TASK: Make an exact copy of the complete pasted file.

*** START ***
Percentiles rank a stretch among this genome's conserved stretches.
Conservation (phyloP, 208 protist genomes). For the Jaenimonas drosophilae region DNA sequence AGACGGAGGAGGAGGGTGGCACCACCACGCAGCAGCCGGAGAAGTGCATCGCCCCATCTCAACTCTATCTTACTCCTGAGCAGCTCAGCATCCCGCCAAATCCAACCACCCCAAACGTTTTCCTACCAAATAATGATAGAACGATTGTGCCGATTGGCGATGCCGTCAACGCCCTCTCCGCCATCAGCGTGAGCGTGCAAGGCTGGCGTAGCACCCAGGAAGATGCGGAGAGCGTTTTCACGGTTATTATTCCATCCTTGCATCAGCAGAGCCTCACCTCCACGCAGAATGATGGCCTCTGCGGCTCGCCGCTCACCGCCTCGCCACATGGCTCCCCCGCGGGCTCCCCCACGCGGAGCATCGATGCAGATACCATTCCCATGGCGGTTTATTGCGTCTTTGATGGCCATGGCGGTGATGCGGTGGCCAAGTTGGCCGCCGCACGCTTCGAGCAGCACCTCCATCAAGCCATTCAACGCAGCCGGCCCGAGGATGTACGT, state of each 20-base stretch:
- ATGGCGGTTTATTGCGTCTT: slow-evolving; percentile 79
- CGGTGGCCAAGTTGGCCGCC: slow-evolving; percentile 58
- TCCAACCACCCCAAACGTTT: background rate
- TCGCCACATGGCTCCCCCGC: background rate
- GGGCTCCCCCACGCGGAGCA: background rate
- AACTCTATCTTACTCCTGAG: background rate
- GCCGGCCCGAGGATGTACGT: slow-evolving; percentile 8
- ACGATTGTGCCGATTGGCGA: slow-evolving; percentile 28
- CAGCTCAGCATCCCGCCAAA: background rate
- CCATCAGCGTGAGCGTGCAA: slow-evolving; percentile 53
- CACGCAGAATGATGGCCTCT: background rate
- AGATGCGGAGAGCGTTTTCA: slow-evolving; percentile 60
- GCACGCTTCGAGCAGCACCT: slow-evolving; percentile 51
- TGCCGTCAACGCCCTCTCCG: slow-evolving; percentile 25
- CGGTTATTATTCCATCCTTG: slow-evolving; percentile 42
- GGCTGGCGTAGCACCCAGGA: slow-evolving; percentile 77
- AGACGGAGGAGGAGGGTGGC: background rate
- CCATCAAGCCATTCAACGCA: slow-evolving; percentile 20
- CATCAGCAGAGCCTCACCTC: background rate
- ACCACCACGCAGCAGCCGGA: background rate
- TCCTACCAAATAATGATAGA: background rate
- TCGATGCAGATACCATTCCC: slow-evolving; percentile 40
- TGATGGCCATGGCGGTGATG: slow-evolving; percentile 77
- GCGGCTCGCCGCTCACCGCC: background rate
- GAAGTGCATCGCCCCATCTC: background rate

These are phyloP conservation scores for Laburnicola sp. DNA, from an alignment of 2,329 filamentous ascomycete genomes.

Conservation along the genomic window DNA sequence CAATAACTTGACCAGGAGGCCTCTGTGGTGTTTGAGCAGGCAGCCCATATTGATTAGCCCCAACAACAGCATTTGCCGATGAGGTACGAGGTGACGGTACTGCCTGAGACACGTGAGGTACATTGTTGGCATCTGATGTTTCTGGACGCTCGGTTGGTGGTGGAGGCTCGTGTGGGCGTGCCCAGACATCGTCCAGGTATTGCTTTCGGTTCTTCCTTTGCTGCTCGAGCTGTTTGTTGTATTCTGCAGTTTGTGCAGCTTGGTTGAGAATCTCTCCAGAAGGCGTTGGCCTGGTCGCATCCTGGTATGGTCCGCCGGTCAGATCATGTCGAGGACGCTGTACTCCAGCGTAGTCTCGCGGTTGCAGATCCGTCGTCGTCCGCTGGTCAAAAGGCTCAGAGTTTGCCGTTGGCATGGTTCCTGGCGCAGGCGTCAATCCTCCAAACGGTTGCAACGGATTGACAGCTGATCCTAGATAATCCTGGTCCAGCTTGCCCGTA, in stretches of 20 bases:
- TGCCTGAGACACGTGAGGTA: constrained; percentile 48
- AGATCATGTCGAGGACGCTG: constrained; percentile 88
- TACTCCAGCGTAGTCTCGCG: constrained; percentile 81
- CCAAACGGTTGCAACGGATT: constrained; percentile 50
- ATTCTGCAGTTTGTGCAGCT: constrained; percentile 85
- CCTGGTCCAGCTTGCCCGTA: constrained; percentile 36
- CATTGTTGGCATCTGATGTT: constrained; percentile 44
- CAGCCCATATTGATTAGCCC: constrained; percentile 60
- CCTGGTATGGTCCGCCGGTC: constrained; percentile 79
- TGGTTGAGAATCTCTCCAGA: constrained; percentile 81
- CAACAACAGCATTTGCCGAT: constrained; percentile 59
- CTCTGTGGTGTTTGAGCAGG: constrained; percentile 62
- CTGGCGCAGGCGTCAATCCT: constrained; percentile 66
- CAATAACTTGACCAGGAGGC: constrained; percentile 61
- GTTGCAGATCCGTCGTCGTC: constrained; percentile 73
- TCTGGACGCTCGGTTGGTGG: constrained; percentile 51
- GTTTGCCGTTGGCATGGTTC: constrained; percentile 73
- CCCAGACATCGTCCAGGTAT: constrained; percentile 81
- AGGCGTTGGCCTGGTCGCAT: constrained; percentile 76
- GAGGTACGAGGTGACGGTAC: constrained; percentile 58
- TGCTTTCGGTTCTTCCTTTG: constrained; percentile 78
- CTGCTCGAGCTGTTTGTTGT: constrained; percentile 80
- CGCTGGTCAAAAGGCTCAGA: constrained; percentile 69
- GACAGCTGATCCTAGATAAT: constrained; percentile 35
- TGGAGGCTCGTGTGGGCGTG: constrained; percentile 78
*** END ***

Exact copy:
Percentiles rank a stretch among this genome's conserved stretches.
Conservation (phyloP, 208 protist genomes). For the Jaenimonas drosophilae region DNA sequence AGACGGAGGAGGAGGGTGGCACCACCACGCAGCAGCCGGAGAAGTGCATCGCCCCATCTCAACTCTATCTTACTCCTGAGCAGCTCAGCATCCCGCCAAATCCAACCACCCCAAACGTTTTCCTACCAAATAATGATAGAACGATTGTGCCGATTGGCGATGCCGTCAACGCCCTCTCCGCCATCAGCGTGAGCGTGCAAGGCTGGCGTAGCACCCAGGAAGATGCGGAGAGCGTTTTCACGGTTATTATTCCATCCTTGCATCAGCAGAGCCTCACCTCCACGCAGAATGATGGCCTCTGCGGCTCGCCGCTCACCGCCTCGCCACATGGCTCCCCCGCGGGCTCCCCCACGCGGAGCATCGATGCAGATACCATTCCCATGGCGGTTTATTGCGTCTTTGATGGCCATGGCGGTGATGCGGTGGCCAAGTTGGCCGCCGCACGCTTCGAGCAGCACCTCCATCAAGCCATTCAACGCAGCCGGCCCGAGGATGTACGT, state of each 20-base stretch:
- ATGGCGGTTTATTGCGTCTT: slow-evolving; percentile 79
- CGGTGGCCAAGTTGGCCGCC: slow-evolving; percentile 58
- TCCAACCACCCCAAACGTTT: background rate
- TCGCCACATGGCTCCCCCGC: background rate
- GGGCTCCCCCACGCGGAGCA: background rate
- AACTCTATCTTACTCCTGAG: background rate
- GCCGGCCCGAGGATGTACGT: slow-evolving; percentile 8
- ACGATTGTGCCGATTGGCGA: slow-evolving; percentile 28
- CAGCTCAGCATCCCGCCAAA: background rate
- CCATCAGCGTGAGCGTGCAA: slow-evolving; percentile 53
- CACGCAGAATGATGGCCTCT: background rate
- AGATGCGGAGAGCGTTTTCA: slow-evolving; percentile 60
- GCACGCTTCGAGCAGCACCT: slow-evolving; percentile 51
- TGCCGTCAACGCCCTCTCCG: slow-evolving; percentile 25
- CGGTTATTATTCCATCCTTG: slow-evolving; percentile 42
- GGCTGGCGTAGCACCCAGGA: slow-evolving; percentile 77
- AGACGGAGGAGGAGGGTGGC: background rate
- CCATCAAGCCATTCAACGCA: slow-evolving; percentile 20
- CATCAGCAGAGCCTCACCTC: background rate
- ACCACCACGCAGCAGCCGGA: background rate
- TCCTACCAAATAATGATAGA: background rate
- TCGATGCAGATACCATTCCC: slow-evolving; percentile 40
- TGATGGCCATGGCGGTGATG: slow-evolving; percentile 77
- GCGGCTCGCCGCTCACCGCC: background rate
- GAAGTGCATCGCCCCATCTC: background rate

These are phyloP conservation scores for Laburnicola sp. DNA, from an alignment of 2,329 filamentous ascomycete genomes.

Conservation along the genomic window DNA sequence CAATAACTTGACCAGGAGGCCTCTGTGGTGTTTGAGCAGGCAGCCCATATTGATTAGCCCCAACAACAGCATTTGCCGATGAGGTACGAGGTGACGGTACTGCCTGAGACACGTGAGGTACATTGTTGGCATCTGATGTTTCTGGACGCTCGGTTGGTGGTGGAGGCTCGTGTGGGCGTGCCCAGACATCGTCCAGGTATTGCTTTCGGTTCTTCCTTTGCTGCTCGAGCTGTTTGTTGTATTCTGCAGTTTGTGCAGCTTGGTTGAGAATCTCTCCAGAAGGCGTTGGCCTGGTCGCATCCTGGTATGGTCCGCCGGTCAGATCATGTCGAGGACGCTGTACTCCAGCGTAGTCTCGCGGTTGCAGATCCGTCGTCGTCCGCTGGTCAAAAGGCTCAGAGTTTGCCGTTGGCATGGTTCCTGGCGCAGGCGTCAATCCTCCAAACGGTTGCAACGGATTGACAGCTGATCCTAGATAATCCTGGTCCAGCTTGCCCGTA, in stretches of 20 bases:
- TGCCTGAGACACGTGAGGTA: constrained; percentile 48
- AGATCATGTCGAGGACGCTG: constrained; percentile 88
- TACTCCAGCGTAGTCTCGCG: constrained; percentile 81
- CCAAACGGTTGCAACGGATT: constrained; percentile 50
- ATTCTGCAGTTTGTGCAGCT: constrained; percentile 85
- CCTGGTCCAGCTTGCCCGTA: constrained; percentile 36
- CATTGTTGGCATCTGATGTT: constrained; percentile 44
- CAGCCCATATTGATTAGCCC: constrained; percentile 60
- CCTGGTATGGTCCGCCGGTC: constrained; percentile 79
- TGGTTGAGAATCTCTCCAGA: constrained; percentile 81
- CAACAACAGCATTTGCCGAT: constrained; percentile 59
- CTCTGTGGTGTTTGAGCAGG: constrained; percentile 62
- CTGGCGCAGGCGTCAATCCT: constrained; percentile 66
- CAATAACTTGACCAGGAGGC: constrained; percentile 61
- GTTGCAGATCCGTCGTCGTC: constrained; percentile 73
- TCTGGACGCTCGGTTGGTGG: constrained; percentile 51
- GTTTGCCGTTGGCATGGTTC: constrained; percentile 73
- CCCAGACATCGTCCAGGTAT: constrained; percentile 81
- AGGCGTTGGCCTGGTCGCAT: constrained; percentile 76
- GAGGTACGAGGTGACGGTAC: constrained; percentile 58
- TGCTTTCGGTTCTTCCTTTG: constrained; percentile 78
- CTGCTCGAGCTGTTTGTTGT: constrained; percentile 80
- CGCTGGTCAAAAGGCTCAGA: constrained; percentile 69
- GACAGCTGATCCTAGATAAT: constrained; percentile 35
- TGGAGGCTCGTGTGGGCGTG: constrained; percentile 78